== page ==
• HFH Vaccine Map
    • Map of the HFH Vaccination clinics in Los Angeles County specifically for people experiencing homelessness, and staff who serve people experiencing homelessness.
  • Request a Vaccine Clinic
    • Please complete this form if you are interested in requesting a vaccine clinic to administer vaccines for people experiencing homelessness and/or staff to your agency, event, or community. A DHS HFH representative will reach out to speak more about the opportunities upon completion of the form.
  • Request a Vaccine Education Presentation for Staff
    • Please complete this form to request a team from our Speaker’s Bureau to provide an engaging presentation to your staff on the COVID-19 vaccine and other health measures to keep our homeless services workforce and participants healthy and safe.
  • DPH Vaccine Appointment Page
    • A county-wide vaccine appointment scheduling page with a list of all the LA County vaccination locations. Children ages 12-17 are eligible to receive the Pfizer vaccine.

COMMUNITY RESOURCES

SPOTLIGHTS

  • We Are Resilient
    • In this video by Robert Cuadra, in collaboration with community members, leaders, and organizations, the Los Angeles City/County Native American Indian Commission provides a powerful message about unity, resilience, and togetherness in fighting against COVID-19.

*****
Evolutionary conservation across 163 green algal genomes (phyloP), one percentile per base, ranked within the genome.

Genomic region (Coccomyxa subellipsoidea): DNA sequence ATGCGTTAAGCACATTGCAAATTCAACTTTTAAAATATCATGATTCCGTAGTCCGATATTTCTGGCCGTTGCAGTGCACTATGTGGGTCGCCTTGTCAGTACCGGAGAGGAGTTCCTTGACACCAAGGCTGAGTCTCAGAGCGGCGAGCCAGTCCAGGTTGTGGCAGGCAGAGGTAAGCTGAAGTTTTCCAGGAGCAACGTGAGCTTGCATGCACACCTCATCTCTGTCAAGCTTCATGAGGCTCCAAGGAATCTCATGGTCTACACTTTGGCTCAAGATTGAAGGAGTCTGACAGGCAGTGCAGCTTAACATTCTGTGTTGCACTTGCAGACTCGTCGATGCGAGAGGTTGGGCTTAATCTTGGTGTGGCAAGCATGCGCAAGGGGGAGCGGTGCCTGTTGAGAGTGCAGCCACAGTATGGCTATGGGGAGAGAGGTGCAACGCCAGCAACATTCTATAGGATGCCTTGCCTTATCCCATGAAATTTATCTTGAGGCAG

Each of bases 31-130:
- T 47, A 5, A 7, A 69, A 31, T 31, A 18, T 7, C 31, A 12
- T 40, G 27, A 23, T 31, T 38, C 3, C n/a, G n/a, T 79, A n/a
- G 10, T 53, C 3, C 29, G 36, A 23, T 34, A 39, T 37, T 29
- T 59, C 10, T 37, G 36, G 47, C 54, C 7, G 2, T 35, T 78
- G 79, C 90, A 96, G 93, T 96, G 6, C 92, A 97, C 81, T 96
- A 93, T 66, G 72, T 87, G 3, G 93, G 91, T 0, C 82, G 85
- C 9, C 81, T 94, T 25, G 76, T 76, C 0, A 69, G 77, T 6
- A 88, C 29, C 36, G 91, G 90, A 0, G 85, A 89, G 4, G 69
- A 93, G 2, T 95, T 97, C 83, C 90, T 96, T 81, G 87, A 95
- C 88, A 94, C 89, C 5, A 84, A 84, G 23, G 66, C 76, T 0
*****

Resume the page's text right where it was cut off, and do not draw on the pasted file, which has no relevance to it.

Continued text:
• LAPD & Theatre Co discuss vaccinating against COVID-19
    • LA Poverty Department and zAmya theater (MN) discuss getting vaccinated against COVID-19. COVID-19 vaccinations occur every Wednesday morning between 10 and noon at Midnight Mission.

RESOURCES

WAYS TO PRACTICE SELF AND COMMUNITY CARE

  • Playful Parenting 24/7: COVID-19 and Beyond
    • Parenting resources provided to families with children that focus on positive parent-child relationships and other topics during the COVID-19 pandemic and beyond. Topics include reducing stress and conflict, talking about COVID-19, and more.
  • LA Department of Mental Health Resources
    • A plethora of resources and materials to address and promote mental health and wellbeing for individuals, families, children, and other groups.
  • Why We Rise LA
    • A place for communities to explore art, performance, and creative expression to combat stigma and promote the wellbeing of individuals and communities.
  • The Wellness Center LA
    • The Wellness Center aims to provide culturally sensitive programs to address the root cause of disease to improve the health outcomes for the community and patients.
  • Child Mind Institute
    • Resources designed to support parents, children, and families during COVID-19 and beyond. Supportive resources include weekly newsletters, remote evaluations and consultations via Telehealth for parenting questions, and Facebook Live video chats with expert clinicians.